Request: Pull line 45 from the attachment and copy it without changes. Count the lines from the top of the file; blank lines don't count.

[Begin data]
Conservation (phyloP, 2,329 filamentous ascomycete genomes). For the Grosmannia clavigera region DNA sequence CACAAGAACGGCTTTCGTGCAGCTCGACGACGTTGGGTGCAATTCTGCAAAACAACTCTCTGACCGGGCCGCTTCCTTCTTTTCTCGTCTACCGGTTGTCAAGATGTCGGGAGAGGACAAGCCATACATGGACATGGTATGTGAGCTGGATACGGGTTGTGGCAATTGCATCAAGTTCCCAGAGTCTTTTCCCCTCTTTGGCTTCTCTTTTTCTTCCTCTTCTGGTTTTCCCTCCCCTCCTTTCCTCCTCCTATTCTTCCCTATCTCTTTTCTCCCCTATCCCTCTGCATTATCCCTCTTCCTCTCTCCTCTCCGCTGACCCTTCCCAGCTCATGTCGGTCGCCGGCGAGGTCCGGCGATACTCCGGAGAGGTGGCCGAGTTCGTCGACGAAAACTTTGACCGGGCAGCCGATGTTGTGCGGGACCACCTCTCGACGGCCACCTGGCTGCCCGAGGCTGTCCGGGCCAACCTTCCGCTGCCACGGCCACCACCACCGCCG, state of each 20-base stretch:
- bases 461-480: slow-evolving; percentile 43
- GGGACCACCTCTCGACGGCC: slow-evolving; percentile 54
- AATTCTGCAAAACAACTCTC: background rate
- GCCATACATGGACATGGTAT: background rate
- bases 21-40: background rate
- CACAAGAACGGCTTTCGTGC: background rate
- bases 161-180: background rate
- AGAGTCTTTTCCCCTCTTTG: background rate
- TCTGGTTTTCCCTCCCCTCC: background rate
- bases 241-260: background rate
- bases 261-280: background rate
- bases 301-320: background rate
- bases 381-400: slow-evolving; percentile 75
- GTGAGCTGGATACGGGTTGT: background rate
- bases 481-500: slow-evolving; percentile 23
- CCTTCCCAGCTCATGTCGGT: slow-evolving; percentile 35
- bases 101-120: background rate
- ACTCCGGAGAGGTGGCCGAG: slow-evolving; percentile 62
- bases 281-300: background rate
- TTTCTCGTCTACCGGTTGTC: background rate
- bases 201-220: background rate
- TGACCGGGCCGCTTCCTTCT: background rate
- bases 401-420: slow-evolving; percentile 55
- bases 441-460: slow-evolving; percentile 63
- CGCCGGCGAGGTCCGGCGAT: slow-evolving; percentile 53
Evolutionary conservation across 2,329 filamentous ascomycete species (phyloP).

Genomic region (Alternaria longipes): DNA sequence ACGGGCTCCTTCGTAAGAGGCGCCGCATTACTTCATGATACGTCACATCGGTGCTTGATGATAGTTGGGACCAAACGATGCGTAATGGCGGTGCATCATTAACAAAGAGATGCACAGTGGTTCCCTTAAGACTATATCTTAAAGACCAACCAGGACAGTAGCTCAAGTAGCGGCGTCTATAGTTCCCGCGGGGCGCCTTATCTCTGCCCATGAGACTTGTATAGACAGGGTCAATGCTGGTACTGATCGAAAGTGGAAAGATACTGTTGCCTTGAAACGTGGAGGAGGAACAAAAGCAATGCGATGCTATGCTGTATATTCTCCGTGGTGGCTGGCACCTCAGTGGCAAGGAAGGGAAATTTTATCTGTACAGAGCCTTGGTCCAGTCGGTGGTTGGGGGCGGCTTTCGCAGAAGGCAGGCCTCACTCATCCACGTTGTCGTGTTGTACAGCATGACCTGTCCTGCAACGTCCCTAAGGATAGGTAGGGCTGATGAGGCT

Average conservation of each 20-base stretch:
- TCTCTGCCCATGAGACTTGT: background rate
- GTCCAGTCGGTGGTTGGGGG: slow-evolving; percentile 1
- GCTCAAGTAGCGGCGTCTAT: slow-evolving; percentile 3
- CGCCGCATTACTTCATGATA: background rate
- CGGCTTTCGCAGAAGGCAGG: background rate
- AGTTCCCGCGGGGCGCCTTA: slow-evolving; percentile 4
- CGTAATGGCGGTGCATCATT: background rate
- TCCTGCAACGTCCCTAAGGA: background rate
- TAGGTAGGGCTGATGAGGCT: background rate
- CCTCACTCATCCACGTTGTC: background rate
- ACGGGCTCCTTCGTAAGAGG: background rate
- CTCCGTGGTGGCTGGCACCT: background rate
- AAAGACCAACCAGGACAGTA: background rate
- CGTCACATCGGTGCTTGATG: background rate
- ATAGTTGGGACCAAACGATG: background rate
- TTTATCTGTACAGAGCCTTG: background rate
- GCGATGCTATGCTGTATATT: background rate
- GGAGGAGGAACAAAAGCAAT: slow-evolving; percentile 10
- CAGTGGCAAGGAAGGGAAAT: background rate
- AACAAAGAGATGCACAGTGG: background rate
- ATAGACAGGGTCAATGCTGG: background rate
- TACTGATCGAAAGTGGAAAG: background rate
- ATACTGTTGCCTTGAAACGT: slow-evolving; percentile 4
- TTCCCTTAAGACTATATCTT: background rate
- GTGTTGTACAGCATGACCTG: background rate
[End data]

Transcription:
- TTTATCTGTACAGAGCCTTG: background rate